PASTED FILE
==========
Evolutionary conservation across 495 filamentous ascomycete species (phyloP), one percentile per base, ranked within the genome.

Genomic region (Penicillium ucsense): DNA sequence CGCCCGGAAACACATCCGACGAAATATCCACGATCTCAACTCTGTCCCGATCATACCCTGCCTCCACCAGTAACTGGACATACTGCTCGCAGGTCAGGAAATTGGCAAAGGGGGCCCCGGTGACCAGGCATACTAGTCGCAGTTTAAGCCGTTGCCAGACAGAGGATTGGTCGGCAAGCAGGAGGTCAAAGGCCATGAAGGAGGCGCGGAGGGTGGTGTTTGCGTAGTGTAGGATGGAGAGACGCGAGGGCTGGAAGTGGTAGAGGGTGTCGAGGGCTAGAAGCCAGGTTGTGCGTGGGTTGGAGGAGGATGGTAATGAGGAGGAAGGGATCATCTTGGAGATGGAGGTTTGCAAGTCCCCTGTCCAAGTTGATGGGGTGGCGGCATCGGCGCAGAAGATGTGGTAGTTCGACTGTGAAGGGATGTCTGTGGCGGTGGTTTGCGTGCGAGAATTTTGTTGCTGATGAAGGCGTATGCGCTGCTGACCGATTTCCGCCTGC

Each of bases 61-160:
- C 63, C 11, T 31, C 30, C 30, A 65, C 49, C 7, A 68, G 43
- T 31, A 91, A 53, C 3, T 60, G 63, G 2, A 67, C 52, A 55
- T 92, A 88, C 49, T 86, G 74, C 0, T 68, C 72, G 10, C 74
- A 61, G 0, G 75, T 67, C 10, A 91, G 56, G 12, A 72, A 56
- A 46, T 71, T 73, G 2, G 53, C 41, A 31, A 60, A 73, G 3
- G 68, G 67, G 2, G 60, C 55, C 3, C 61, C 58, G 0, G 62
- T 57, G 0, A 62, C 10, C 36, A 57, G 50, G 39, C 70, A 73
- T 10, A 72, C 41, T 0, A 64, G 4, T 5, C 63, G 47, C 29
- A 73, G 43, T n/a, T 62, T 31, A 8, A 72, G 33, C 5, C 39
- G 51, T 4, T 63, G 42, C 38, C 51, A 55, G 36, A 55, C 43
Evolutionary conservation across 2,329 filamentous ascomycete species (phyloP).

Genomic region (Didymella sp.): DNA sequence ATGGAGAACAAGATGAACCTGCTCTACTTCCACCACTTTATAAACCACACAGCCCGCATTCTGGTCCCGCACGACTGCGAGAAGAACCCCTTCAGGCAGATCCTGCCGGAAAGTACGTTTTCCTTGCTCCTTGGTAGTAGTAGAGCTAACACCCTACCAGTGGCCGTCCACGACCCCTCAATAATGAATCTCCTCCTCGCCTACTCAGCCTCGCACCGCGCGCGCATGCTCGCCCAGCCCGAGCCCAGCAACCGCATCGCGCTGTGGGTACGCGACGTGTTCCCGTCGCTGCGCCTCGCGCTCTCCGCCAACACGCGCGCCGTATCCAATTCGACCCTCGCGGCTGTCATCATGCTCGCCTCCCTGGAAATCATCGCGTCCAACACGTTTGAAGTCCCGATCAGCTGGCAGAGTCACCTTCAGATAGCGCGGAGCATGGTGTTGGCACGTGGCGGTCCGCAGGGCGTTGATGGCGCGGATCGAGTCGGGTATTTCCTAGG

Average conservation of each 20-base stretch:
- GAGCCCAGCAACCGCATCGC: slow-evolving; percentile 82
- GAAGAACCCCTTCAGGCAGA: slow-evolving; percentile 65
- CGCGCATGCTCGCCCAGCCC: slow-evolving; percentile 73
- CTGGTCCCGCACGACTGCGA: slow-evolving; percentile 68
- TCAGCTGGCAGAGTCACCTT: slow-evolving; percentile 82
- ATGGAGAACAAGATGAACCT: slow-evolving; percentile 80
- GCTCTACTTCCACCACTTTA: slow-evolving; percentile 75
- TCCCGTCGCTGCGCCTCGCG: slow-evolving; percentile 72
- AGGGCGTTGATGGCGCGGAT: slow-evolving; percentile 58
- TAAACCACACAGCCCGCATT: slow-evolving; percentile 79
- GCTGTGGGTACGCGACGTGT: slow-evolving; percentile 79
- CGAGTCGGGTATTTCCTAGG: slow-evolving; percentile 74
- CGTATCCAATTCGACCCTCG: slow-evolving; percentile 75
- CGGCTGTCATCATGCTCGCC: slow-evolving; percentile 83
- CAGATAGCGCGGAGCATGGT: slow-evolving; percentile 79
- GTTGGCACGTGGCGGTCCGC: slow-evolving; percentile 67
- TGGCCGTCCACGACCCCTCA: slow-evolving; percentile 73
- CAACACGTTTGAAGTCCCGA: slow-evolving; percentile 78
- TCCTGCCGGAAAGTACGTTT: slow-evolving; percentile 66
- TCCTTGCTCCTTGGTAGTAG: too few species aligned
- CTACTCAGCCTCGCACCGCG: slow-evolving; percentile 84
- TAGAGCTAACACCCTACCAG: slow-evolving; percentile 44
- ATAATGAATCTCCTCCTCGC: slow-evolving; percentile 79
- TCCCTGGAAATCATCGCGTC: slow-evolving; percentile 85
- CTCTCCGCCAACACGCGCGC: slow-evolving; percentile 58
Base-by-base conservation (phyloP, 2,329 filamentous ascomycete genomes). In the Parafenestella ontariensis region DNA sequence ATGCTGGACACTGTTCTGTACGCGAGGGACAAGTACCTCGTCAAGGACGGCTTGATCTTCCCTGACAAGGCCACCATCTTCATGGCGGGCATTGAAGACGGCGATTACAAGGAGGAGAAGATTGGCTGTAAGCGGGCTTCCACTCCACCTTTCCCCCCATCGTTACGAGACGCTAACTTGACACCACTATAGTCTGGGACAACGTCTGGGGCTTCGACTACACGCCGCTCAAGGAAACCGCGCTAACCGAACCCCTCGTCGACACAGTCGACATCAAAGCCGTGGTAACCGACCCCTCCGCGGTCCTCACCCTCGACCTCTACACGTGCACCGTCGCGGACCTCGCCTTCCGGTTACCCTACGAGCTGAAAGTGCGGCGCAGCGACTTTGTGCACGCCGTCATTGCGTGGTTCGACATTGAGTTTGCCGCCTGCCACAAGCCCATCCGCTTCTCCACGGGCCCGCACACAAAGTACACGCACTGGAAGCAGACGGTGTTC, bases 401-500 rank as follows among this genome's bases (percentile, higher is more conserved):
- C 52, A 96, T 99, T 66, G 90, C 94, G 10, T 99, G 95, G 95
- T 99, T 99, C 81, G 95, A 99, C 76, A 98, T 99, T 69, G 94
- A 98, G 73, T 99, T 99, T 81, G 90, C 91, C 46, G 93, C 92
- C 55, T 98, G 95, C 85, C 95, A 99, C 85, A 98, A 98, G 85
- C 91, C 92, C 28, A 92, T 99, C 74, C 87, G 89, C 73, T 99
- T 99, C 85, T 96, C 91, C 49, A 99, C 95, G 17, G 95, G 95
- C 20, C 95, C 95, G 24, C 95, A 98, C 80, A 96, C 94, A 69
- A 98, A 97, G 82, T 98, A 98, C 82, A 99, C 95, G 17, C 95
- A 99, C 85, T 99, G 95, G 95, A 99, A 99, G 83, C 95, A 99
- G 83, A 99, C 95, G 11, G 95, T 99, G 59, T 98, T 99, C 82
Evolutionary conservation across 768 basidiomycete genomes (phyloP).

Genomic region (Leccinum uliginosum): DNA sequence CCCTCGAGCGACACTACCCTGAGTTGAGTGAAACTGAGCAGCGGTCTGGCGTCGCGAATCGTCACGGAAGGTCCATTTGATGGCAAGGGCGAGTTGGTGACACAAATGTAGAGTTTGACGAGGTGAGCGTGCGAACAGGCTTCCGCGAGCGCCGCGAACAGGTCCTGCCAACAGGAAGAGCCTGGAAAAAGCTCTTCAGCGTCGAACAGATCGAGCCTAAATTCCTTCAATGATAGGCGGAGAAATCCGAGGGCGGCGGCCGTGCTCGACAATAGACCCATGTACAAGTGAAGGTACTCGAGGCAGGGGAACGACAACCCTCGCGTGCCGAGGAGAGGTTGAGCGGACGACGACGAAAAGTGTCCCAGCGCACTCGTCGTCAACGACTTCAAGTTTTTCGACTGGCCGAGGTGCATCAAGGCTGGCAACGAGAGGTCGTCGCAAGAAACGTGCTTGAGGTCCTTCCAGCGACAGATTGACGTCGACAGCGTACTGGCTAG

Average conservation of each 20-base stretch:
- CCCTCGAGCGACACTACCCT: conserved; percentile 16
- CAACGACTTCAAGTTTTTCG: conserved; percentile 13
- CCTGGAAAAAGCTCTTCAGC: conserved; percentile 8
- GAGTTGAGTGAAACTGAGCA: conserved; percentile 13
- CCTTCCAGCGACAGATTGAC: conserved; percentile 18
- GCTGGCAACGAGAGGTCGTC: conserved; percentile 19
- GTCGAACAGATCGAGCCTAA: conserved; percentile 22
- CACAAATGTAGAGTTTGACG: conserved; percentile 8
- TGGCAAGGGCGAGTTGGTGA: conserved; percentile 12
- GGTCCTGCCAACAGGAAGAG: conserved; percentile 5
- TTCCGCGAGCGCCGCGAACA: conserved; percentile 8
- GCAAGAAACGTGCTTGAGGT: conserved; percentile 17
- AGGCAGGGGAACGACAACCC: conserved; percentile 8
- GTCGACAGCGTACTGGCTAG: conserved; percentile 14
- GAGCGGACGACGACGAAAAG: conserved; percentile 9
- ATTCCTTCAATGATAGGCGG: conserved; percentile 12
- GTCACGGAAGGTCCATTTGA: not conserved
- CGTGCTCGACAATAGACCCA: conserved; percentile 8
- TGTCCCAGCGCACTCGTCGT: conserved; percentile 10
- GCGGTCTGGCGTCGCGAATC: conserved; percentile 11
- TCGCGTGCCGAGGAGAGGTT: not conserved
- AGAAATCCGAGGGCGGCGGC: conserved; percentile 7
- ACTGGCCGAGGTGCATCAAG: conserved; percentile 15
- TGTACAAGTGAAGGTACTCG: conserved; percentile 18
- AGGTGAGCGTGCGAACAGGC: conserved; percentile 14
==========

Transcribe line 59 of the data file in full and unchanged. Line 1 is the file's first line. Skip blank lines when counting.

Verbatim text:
- GAGTTGAGTGAAACTGAGCA: conserved; percentile 13